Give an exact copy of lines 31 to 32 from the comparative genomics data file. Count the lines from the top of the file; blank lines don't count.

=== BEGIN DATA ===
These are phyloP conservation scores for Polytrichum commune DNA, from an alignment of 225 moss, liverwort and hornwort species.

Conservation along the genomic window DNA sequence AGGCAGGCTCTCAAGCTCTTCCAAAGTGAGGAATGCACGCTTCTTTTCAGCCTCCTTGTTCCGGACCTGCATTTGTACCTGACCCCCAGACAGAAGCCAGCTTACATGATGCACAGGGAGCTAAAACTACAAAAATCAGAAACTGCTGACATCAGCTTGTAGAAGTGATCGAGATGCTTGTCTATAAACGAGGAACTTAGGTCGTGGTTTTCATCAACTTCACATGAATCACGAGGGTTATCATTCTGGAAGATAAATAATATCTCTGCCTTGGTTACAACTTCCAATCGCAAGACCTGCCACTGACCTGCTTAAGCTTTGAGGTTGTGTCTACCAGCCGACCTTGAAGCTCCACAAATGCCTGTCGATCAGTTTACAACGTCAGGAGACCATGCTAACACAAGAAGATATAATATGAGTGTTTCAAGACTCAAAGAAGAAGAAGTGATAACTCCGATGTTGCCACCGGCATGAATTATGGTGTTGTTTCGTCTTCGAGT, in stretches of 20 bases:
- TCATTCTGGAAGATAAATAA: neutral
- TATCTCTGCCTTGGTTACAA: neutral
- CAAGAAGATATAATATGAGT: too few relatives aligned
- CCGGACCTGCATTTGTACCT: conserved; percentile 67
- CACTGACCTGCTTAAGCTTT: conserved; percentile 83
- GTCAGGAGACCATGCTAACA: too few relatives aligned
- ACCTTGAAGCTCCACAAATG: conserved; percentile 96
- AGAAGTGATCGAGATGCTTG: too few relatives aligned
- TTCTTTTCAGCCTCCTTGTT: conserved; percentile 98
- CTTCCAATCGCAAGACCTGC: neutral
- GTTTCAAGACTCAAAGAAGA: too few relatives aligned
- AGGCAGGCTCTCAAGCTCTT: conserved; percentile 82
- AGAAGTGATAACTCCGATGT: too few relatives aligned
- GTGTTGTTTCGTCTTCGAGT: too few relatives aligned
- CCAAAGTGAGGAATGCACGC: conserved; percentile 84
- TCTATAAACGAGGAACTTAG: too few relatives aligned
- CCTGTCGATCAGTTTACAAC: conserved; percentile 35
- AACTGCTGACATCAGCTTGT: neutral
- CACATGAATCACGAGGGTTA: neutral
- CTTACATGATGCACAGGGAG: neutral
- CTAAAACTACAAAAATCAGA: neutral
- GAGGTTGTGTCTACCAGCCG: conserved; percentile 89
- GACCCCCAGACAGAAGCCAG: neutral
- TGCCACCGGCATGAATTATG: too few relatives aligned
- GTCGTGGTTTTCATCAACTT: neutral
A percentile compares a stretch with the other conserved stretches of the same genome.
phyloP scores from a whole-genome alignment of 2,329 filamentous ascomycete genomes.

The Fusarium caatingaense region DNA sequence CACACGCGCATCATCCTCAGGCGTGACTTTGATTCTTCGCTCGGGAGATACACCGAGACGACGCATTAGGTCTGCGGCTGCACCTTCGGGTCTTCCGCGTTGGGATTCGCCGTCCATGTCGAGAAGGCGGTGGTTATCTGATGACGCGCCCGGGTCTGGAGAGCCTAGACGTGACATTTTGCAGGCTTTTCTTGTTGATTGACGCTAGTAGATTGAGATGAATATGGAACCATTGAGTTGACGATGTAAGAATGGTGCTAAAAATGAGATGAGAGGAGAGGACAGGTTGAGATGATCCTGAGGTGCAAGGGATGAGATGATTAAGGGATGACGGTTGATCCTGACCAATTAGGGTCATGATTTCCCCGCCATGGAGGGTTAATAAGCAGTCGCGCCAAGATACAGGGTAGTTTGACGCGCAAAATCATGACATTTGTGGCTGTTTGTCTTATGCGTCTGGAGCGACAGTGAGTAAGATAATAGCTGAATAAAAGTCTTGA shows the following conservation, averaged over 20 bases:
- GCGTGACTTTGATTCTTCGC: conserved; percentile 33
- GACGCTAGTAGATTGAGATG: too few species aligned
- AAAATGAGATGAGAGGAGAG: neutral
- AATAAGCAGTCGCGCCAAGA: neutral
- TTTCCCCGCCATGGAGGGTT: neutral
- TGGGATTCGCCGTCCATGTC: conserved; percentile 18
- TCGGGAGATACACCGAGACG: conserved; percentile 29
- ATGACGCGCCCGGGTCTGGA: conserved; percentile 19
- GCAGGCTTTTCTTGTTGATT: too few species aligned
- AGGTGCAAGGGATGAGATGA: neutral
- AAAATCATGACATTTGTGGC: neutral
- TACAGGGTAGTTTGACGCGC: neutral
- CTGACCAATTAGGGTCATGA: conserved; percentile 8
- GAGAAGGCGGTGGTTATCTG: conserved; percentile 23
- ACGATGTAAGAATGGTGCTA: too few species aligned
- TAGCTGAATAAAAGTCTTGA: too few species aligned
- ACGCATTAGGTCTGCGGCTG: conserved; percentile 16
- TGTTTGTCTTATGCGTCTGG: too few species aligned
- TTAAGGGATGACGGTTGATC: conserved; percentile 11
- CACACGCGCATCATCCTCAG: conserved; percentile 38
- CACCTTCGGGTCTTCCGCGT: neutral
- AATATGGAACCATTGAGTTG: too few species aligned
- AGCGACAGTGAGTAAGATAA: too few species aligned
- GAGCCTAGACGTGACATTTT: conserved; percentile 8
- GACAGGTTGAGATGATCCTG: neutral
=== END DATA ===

- GCGTGACTTTGATTCTTCGC: conserved; percentile 33
- GACGCTAGTAGATTGAGATG: too few species aligned